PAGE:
The word “mystery” in the New Testament refers to the doctrine which is specific for the Church Age. It is called “the mystery” because there things were never revealed in Old Testament times.
Paul states in Rom 16:25-26, Col 1:25-26 and Eph 3:3-6 that this mystery is now revealed. Especially in the Ephesians 3 passage, he points out that there is no excuse for ignorance. Ignorance of what the Bible says is the greatest occupational hazard for a Christian believer.
Ignorance of the plan of God causes a believer to make wrong assessments in life, to establish wrong priorities, to make wrong decisions, and fail to solve problems correctly. The many New Testament commands to “grow in knowledge”, to “grow in Christ”, to “be edified”, to “let this mind be in you which was also in Christ Jesus,” are pleas by the holy apostles to us Christians to overcome our ignorance with knowledge of Bible doctrine.
The content of the mystery doctrine was first prophesied by our Lord Jesus Christ during His life on earth, in John 14:20 and Acts 1:5-8.
None of the following mystery doctrines were known to the Old Testament writers of Scripture:
The baptism of the Holy Spirit with its results
The Union of a Christian with Jesus Christ (Positional Truth)
The new spiritual organization called the family of God
The unique plan of God with its precisely correct procedures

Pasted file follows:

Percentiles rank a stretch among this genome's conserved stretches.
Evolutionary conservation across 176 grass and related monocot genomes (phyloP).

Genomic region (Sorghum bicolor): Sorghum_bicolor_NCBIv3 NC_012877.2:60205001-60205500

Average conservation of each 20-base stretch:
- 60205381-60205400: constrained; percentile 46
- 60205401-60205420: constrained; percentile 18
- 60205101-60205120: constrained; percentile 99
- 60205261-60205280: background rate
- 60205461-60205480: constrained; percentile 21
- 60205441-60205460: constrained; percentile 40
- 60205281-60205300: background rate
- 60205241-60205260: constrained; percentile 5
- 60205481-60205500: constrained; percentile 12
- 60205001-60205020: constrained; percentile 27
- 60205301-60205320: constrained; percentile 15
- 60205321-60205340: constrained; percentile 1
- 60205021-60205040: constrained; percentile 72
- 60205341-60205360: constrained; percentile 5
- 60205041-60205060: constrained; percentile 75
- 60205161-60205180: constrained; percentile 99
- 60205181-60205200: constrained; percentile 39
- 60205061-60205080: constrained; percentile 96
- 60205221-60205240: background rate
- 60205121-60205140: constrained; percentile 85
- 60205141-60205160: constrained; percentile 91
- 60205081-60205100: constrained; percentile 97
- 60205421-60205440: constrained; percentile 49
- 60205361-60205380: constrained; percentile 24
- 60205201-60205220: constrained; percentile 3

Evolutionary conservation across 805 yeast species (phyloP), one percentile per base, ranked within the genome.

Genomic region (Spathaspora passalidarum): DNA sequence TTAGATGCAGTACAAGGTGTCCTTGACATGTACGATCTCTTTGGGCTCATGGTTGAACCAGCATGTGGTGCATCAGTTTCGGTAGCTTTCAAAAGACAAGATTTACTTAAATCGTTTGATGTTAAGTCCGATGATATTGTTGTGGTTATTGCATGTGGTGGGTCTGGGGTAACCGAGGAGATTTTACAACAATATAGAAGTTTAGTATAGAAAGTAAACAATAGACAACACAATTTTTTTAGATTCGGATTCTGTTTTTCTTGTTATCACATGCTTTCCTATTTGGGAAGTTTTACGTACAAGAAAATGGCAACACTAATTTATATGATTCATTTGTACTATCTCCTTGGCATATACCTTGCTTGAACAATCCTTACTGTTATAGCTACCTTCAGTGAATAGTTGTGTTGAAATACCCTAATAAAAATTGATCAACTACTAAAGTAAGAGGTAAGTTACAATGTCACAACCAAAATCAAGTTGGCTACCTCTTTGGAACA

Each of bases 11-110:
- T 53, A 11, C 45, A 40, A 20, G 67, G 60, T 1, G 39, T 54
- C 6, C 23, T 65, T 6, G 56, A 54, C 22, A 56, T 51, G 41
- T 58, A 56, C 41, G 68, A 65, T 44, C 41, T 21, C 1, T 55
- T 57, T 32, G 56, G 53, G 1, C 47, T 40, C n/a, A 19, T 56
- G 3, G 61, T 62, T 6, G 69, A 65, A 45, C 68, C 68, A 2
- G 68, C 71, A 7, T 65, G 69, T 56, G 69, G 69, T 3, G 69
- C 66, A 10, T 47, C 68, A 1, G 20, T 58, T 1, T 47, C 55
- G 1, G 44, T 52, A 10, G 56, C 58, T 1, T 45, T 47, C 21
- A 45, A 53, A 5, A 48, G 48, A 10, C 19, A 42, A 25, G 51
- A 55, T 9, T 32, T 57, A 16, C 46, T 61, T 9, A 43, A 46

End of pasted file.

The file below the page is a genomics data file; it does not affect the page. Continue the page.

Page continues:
The equal privilege and equal opportunity of every Christian to execute God’s plan
Our portfolio of assets, “all blessings in heavenly places in Christ”
The unique commissioning of Christians as priests and ambassadors
The indwelling in each Christian of each member of the Trinity
The main job of pastors, teachers, elders is to communicate mystery doctrines. Communicating Bible truth is the primary focus of the command to elders in 1 Peter 5:2 to “Feed the flock of God which is among you…”
1 Cor 4:1, “Let a person regard us as servants of Christ and stewards of the mysteries of God.”
1 Cor 2:7, “But we communicate God’s wisdom in a mystery, the hidden assets which God predestined before the ages to our glory.”
1 Tim 3:9, “Holding the mystery of the faith in a pure conscience.”
So it is the pastor’s job to uphold the mystery, to inculcate, to repeat and teach the mystery.
Etymology and Historical Context
The Greek word (musterion) means “mystery”. This noun had originally been used in reference to the secrets of ancient mystery cults. Paul used it in technical, theological sense to indicate that the Church Age doctrine was totally unknown in Old Testament times. This noun is generally in the plural, referring to a number of doctrines not known in the Old Testament.
This noun was originally used of the ancient fraternities during the 7th through 4th centuries throughout ancient Greece which employed secret doctrines and secret ceremonies. Only those who were initiated into the fraternity knew the mystery doctrine or their secrets.